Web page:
My job is selling technology. Actually I'm more of a translator. I sell technology to other businesses and that's where things get weird. There is a bewildering array of tech out there and unfortunately many companies think technology sells itself and the value that the technology delivers should be obvious. Wrong. That's where I come in. I said I was a translator. My job is to translate techno babble into value that customers understand. This blog share my adventures with high tech sales. Selling high tech is fun so come join me on my sales journey!

Thursday, 20 December 2012

Trust Based Sales

People don't trust sales.  In today's modern society, people have developed  highly tuned senses, able to detect a looming sales pitch with very few cues.
I noticed it myself this week  in an email from someone I hadn't spoken to in a long time. It wasn't
pushy but a couple of words triggered a response that put me on guard that  if I wasn't careful I would open
the sales flood gates.

This has led me to wonder whether we will see a change in how successful sales may happen in the
future.  These future sales may be based solely on trust.

I've seen this kind of pattern in the Open Source Software community. Some software vendors
provide free fully functional versions of their software products. The commercial version is more
thoroughly supported and have more sophisticated features.  Here the "sales" people are the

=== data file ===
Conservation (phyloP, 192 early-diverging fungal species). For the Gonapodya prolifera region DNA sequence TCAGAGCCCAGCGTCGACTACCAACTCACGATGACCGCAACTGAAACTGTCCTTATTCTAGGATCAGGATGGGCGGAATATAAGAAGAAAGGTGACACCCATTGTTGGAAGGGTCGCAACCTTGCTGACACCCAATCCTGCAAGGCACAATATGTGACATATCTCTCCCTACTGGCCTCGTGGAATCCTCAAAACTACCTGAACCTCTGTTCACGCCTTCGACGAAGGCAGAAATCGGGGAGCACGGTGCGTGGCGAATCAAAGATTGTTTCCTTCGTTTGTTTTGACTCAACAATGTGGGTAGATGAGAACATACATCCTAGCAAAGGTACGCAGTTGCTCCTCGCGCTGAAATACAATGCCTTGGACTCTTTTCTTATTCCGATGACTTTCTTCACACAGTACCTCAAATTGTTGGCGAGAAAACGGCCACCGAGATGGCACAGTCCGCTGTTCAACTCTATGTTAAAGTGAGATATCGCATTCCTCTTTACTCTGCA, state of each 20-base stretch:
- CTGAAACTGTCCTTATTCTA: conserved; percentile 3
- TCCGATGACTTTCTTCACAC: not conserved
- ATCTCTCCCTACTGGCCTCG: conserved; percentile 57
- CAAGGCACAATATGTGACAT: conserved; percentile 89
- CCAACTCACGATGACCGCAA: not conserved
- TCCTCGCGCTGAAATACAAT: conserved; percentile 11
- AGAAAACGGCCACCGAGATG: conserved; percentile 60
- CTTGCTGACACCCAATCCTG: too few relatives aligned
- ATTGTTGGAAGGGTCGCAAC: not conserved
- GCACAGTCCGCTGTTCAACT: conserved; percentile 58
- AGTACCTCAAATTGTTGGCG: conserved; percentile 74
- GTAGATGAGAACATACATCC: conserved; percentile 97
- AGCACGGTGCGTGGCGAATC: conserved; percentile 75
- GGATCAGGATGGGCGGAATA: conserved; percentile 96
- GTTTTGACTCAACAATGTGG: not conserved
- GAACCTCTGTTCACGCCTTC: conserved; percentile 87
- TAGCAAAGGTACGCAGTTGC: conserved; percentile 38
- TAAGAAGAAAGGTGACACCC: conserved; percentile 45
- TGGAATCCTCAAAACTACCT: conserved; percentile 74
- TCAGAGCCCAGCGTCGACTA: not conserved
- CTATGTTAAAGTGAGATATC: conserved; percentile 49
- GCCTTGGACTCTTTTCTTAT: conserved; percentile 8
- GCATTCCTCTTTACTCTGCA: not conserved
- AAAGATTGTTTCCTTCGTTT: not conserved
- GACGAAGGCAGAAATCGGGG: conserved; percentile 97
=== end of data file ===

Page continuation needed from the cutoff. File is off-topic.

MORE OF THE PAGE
company's technical support.  They provide support (for free) to the community, fixing issues
and generally fostering trust in the product.  Once the trust is established, up-selling is possible.

Many consumer products, particularly web based ones, provide a free watered down version
of their product to gain customers in the hope they can up-sell to more sophisticated fee paying

Giving all this free stuff away may work in software where there production costs are low but
I can't see Ford, Fedex or other similar organisations adopting these kinds of loss leaders.

This recipe is not guaranteed.  The challenge (and I think this is a marketing challenge) is to identify the minimum viable functionality to give away free.  Give away too much and customers will fail to
see the value in purchasing a commercial version.  Dropbox I think has this problem.  I can't
see the value in upgrading - the free version meets my needs.

So what can we learn from this trend?

Well giving stuff away free can't work for every business and it clearly depends on whether there is trust already.  Take a new chain of supermarkets.  Provided the products are familiar, I am happy show in
a different supermarket.

Relying on customers to consciously decide to up-sell themselves is not a good way to achieve revenue targets.  There needs to be a balance between trust and familiarity and pushing the up-sell.

People don't consciously do things.  Reputation based selling requires people spread the positive word and that doesn't happen by itself in the same way that bad news is spread.

Take 100 sales.  You might get 1 or 2 people spreading the word if you do a good job and they may only pass the good news onto 1 or 2 of their friends.  Whereas if you do a bad job, then 30-40 of your disgruntled sales will spread negative opinions to 10 or more people.  Negativity is more powerful than positivity. This explains the phrase "loyalty takes years to acquire but can be lost in a second".

The temptation may be to be unethical and employ paid ravers - some unscrupulous companies do this. Not a great tactic as your reputation can be destroyed in seconds if this is ever discovered.

The future holds challenges for companies to operate with trust, without being pushy and rely on word of mouth with integrity.